What about SkyWarn? Since the repeater always has priority for emergency and SkyWarn traffic, all users must yield to emergency traffic. Digital users must be aware that during times of potentially threatening weather, analog users may break in and need to use the repeater. That’s why we ask you to operate in AMS receive mode.
What about Internet linking? At this time we do not have an Internet connection at the site, so our short term plan is to use an RF link from a member’s home QTH to allow access to the Internet and Wires-X “rooms”, which are similar to D-Star Reflectors or DMR Talk Groups. In the startup period, our plan is to not have unattended full time connections to Wires-X rooms. The reason is that if the repeater is connected to a busy room and no one can execute a disconnect, analog users might not be able to access the repeater in an emergency. So for now, we ask that if you connect the repeater to a Wires-X room, please disconnect when you leave so that the repeater is truly open and available for both analog and digital users.
What if we have problems? We understand the migration from an analog-only system to a digital system can create unintended consequences. The North Shore Radio Club has nearly 200 members, the majority of whom are analog only users. While the number of digital users grows rapidly every month, we have carefully considered our implementation so that members are not negatively impacted. One of the reasons we are excited about activating digital on the 2 meter band (virtually all of the digital systems of all flavors in the Chicago area are on the 70 cm band) is that the cost barrier to entry on Fusion is much lower. While a dual band Fusion rig can cost between $300 to over $500, the 2 meter-only Yaesu FTM-3200DR is only $149 at HRO. As a result, more hams can “dip their toes” into digital waters. So to answer the question, if we find we are having problems, we can certainly alter the “rules of engagement” to allow as many people to enjoy the advantages of digital while maintaining a viable analog system.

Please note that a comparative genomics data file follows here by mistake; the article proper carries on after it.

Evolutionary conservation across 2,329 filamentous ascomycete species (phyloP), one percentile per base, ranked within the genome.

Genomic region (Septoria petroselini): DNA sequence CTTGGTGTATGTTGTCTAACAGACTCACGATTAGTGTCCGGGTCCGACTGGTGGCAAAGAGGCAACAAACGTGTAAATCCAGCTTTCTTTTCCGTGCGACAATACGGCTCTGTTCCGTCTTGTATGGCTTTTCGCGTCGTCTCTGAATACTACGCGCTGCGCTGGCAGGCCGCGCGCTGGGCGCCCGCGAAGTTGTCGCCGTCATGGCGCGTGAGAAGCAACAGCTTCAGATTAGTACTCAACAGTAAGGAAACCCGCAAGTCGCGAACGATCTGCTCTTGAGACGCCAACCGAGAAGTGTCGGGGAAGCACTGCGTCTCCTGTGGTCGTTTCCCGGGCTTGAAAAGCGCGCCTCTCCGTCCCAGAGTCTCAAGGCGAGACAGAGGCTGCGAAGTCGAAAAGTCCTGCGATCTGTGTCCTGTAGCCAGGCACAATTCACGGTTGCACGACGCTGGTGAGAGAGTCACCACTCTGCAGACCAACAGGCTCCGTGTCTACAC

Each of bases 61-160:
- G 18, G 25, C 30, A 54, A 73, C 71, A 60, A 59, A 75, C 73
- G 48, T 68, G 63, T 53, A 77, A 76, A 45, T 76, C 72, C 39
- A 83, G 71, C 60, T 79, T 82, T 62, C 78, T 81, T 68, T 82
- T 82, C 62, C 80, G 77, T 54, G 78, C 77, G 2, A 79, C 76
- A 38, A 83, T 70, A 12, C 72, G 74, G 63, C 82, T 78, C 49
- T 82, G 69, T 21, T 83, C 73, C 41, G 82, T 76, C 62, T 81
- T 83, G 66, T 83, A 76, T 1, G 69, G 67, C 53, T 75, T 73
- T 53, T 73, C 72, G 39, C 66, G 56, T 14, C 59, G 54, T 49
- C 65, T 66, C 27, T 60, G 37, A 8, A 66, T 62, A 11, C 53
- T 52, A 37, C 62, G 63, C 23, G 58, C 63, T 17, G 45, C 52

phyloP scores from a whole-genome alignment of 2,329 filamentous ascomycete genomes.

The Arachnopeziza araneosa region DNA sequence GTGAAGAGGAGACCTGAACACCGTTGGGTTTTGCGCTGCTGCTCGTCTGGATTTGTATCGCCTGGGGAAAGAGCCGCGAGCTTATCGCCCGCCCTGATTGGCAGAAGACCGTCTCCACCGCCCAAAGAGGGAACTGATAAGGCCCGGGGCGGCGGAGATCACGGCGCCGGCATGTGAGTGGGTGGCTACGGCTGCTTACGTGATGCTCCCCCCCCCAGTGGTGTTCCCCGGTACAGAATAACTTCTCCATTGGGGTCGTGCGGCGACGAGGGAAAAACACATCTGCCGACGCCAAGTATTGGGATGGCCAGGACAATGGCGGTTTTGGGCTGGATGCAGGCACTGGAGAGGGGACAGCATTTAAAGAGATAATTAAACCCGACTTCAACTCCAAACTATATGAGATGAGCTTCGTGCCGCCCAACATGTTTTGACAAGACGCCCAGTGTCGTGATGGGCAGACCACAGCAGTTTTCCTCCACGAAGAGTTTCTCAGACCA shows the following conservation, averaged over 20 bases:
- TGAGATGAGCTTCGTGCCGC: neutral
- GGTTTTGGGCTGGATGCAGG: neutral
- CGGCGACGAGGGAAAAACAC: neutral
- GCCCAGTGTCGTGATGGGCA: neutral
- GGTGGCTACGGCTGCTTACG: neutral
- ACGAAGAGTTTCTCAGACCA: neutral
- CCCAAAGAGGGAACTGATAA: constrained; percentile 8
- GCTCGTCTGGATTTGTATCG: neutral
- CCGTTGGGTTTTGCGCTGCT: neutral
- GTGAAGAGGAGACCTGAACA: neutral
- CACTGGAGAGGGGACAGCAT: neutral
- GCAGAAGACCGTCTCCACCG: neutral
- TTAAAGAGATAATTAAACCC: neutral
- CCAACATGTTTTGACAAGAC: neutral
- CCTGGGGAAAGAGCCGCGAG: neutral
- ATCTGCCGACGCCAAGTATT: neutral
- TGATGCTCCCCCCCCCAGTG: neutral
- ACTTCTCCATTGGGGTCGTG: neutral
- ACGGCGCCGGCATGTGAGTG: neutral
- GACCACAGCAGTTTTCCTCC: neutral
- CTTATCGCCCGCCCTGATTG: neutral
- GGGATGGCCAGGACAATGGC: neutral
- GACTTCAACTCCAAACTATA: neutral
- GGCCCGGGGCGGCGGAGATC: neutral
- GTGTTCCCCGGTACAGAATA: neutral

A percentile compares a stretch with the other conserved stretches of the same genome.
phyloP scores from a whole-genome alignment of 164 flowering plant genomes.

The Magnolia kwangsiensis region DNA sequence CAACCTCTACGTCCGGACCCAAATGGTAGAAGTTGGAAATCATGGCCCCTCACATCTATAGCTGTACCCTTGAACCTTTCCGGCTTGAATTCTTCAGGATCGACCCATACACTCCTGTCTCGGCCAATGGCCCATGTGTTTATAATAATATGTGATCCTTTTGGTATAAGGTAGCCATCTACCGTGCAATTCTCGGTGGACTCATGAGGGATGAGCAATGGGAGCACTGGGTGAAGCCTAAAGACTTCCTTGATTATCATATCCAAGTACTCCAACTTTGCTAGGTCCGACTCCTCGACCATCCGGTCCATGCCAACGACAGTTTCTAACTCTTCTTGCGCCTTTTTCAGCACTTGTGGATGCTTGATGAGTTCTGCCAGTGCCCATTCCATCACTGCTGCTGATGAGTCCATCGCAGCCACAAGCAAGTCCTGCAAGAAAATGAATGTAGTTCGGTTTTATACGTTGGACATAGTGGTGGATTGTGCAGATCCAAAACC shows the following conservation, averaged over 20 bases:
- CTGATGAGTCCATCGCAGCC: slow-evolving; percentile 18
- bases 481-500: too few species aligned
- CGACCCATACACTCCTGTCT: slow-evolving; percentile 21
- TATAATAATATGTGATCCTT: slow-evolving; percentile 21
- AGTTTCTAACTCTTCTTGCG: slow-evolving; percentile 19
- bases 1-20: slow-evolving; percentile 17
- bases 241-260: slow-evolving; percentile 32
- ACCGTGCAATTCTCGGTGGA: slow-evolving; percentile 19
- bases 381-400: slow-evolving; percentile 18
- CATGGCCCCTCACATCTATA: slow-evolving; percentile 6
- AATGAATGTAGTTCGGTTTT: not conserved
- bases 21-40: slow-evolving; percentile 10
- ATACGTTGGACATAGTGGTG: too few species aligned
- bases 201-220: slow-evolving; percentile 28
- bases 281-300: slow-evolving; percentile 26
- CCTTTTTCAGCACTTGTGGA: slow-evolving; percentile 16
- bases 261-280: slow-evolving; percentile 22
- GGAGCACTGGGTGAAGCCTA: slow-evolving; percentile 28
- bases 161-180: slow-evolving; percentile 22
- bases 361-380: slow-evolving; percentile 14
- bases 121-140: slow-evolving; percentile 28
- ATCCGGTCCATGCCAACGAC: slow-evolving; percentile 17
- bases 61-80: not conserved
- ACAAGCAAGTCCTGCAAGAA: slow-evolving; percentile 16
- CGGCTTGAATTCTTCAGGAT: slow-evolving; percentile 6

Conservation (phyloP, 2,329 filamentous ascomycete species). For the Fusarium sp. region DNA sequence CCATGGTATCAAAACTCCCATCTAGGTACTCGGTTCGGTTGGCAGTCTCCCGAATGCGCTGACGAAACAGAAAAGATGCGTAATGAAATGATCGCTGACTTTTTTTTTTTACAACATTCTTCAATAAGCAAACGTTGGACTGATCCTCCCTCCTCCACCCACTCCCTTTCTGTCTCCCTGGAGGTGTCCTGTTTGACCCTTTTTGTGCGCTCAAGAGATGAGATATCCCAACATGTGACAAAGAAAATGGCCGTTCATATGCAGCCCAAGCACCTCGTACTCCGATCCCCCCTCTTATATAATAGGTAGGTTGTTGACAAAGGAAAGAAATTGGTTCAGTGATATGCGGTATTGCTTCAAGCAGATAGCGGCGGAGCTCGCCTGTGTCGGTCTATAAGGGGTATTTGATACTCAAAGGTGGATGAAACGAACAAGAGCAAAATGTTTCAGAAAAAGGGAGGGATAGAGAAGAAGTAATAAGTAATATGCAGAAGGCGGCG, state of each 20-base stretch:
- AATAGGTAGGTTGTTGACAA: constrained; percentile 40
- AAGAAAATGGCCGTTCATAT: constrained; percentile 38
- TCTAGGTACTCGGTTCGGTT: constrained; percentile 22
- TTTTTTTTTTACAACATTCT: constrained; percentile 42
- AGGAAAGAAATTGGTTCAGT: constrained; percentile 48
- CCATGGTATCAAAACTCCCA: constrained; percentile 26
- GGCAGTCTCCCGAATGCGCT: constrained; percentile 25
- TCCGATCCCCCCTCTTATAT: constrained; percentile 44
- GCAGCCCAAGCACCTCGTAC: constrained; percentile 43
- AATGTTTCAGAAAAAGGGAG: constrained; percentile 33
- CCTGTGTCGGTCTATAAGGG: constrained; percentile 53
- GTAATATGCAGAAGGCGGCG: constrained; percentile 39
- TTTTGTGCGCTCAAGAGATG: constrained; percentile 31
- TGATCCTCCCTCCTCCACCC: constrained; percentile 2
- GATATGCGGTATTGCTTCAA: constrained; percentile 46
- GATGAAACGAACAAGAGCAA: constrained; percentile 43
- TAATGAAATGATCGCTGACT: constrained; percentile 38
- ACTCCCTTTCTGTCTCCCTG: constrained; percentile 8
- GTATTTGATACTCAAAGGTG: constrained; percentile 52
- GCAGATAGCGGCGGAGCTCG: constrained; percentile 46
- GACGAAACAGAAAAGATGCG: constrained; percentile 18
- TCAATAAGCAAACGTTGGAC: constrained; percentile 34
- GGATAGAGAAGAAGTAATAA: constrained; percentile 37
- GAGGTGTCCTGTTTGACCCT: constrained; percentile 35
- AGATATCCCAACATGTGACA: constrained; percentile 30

What if I don’t want anything to do with digital? As we mentioned earlier, if you place your rig in PL receive, you will not hear any digital. Also remember we have a 220 MHz repeater on the very same site as our 2 meter repeater, with very similar coverage. And also understand that we have no plans at this time to convert our 442.725 MHz flagship repeater to digital. We have consciously decided to keep our widest coverage repeater an FM only machine.
What about D-Star? There are no changes to our three D-Star systems (70 cm voice, 1.2 GHz voice & 1.2 GHz data). We are committed to maintaining our D-Star presence in Chicago, since it was our first digital operation nearly ten years ago. D-Star still has more users worldwide than any of the other digital modes, and will continue to be popular for the foreseeable future.
So, in summary, we are excited to be adding this new technology to our fleet of repeater assets. We are mindful and respectful that hams have a variety of interests and are proud to make so many VHF/UHF voice options available to our membership. If you have any questions, comments or concerns, please contact any Board member. And thank you again for your continued support of the North Shore Radio Club.
NSRC 2016 Field Day
Field Day 2016 was a lot of fun - many new faces, lots of Scouts and other youngsters trying out ham radio in the GOTA tent, and many dedicated operators filling the chairs throughout the 24 hours. While propagation was not the best, with very little to be had on 15m and up, we managed to produce 12,058 points in class 3A. Down a bit from last year, but sunspots were not in abundance FD weekend.